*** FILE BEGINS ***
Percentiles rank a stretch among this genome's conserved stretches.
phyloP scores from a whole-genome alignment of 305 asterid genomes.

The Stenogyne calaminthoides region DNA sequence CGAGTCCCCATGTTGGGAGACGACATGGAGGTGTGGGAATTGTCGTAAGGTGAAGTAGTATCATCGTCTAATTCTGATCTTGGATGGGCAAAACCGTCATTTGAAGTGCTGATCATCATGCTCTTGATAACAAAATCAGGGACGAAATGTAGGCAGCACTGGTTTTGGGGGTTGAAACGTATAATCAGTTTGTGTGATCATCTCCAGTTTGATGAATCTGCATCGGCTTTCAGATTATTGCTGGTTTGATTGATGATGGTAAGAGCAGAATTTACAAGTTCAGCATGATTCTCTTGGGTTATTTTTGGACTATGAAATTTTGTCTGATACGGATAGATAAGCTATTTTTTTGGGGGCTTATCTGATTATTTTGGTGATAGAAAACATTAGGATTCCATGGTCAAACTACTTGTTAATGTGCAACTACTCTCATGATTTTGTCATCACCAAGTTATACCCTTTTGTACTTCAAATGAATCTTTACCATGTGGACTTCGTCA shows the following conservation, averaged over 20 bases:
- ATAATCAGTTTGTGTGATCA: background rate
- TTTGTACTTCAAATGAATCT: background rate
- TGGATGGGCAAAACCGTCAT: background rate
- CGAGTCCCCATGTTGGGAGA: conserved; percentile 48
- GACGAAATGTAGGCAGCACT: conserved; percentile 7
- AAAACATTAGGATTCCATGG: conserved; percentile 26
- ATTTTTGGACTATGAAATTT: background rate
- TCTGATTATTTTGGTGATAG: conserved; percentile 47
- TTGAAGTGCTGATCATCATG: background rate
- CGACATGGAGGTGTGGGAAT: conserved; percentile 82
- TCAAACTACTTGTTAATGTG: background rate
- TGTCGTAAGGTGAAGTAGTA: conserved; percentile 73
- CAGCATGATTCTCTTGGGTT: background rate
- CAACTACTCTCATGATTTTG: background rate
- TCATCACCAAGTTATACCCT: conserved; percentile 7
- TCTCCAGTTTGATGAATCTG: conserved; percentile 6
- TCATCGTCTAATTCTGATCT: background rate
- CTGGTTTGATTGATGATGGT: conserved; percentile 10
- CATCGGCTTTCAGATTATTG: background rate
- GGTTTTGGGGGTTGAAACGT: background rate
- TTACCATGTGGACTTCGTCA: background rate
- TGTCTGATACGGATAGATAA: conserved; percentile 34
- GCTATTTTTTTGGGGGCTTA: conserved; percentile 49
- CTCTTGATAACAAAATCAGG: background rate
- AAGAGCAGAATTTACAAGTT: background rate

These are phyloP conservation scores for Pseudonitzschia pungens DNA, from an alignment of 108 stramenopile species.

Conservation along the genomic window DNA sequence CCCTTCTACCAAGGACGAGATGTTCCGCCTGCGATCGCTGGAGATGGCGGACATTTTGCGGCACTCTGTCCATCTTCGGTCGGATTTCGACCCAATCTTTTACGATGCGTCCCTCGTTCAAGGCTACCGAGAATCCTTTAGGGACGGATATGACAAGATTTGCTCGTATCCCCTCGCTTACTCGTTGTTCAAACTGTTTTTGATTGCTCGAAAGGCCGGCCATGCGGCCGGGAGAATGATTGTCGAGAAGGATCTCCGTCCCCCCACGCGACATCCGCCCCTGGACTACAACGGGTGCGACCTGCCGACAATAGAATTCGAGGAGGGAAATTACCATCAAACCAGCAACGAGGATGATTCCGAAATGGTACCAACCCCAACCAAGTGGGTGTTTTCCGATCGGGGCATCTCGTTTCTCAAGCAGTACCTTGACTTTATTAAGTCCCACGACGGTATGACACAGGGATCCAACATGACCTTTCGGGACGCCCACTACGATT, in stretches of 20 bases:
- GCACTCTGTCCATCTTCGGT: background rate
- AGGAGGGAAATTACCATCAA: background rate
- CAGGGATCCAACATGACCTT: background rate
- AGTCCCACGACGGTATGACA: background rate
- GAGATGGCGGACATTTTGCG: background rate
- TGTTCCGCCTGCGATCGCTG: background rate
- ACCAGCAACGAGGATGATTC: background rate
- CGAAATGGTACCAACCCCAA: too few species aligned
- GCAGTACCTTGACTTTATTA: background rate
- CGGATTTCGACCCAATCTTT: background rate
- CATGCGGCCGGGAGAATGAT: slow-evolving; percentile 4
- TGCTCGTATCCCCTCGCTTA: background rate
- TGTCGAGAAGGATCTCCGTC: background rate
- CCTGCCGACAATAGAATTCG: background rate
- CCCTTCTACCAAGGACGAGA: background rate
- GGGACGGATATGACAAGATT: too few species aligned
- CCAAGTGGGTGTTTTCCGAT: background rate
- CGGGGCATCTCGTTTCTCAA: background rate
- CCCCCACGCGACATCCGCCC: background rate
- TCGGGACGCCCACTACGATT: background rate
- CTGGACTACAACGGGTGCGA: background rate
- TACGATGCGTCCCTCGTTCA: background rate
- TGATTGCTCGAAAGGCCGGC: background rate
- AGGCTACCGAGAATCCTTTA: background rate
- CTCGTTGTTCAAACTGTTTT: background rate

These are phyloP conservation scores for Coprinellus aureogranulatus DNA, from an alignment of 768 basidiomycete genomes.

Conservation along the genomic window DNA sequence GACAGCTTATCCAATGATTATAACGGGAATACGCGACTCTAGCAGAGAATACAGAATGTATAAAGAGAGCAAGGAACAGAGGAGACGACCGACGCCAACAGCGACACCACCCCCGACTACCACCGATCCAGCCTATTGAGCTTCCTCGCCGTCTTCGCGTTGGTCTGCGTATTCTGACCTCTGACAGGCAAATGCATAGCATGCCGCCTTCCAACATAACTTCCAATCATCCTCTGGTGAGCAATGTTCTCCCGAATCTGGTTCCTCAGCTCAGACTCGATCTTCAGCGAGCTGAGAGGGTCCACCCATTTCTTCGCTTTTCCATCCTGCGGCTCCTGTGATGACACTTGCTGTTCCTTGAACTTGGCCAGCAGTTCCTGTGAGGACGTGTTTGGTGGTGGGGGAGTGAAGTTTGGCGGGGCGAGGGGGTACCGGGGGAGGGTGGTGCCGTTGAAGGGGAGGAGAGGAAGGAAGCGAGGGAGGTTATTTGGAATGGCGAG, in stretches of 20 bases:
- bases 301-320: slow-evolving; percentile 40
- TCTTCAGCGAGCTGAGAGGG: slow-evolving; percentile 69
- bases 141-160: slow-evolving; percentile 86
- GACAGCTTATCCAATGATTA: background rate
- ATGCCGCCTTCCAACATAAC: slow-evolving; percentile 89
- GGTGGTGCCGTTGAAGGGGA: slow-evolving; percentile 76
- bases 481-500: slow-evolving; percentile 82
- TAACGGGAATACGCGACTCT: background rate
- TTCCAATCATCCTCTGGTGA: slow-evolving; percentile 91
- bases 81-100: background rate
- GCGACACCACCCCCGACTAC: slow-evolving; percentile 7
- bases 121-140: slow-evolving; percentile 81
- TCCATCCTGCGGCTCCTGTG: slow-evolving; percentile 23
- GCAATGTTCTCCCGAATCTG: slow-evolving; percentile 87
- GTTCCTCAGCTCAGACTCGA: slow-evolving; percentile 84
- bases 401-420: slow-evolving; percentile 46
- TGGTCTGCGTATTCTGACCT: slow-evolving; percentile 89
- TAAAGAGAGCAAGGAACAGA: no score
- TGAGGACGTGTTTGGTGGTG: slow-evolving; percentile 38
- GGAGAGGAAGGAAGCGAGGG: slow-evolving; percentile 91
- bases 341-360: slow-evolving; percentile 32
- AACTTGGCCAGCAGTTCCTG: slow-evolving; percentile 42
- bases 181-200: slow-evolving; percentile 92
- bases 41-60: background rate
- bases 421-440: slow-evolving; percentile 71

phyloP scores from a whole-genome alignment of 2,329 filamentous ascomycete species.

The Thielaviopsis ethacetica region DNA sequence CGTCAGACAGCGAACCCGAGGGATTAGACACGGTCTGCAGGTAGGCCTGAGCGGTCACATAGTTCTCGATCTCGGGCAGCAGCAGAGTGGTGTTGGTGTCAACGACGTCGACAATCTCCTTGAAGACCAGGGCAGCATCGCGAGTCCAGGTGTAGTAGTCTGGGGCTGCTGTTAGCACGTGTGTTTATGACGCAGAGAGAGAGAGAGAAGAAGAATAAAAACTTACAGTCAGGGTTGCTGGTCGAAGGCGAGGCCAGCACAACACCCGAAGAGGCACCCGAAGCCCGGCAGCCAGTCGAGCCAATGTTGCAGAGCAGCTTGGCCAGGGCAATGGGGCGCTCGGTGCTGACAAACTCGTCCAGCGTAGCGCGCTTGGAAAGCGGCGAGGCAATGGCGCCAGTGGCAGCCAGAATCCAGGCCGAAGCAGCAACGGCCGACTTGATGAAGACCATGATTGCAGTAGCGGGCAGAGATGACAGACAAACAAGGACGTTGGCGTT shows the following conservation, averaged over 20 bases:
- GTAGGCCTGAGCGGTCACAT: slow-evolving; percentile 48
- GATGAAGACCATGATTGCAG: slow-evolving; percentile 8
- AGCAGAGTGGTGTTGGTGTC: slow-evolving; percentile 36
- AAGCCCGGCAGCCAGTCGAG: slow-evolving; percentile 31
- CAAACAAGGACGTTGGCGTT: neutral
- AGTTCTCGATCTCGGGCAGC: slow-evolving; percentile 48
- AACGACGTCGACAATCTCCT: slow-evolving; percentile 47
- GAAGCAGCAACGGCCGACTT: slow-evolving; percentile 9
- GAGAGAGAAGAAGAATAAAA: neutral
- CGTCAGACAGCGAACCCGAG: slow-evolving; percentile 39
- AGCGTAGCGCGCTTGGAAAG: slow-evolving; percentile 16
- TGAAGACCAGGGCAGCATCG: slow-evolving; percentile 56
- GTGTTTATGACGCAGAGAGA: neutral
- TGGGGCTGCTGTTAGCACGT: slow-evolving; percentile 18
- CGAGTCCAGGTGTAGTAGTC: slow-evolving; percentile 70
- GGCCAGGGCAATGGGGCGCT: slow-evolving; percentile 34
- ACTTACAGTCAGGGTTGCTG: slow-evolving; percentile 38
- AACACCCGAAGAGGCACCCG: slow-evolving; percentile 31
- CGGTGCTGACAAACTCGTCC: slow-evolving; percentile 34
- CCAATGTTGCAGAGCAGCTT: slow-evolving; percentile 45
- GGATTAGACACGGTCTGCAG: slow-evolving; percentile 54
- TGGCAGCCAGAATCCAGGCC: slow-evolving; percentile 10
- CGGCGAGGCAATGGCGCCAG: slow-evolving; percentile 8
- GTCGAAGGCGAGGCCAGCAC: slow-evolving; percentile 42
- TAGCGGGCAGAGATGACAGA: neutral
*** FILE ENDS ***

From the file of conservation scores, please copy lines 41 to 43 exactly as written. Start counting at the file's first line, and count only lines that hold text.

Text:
- CATGCGGCCGGGAGAATGAT: slow-evolving; percentile 4
- TGCTCGTATCCCCTCGCTTA: background rate
- TGTCGAGAAGGATCTCCGTC: background rate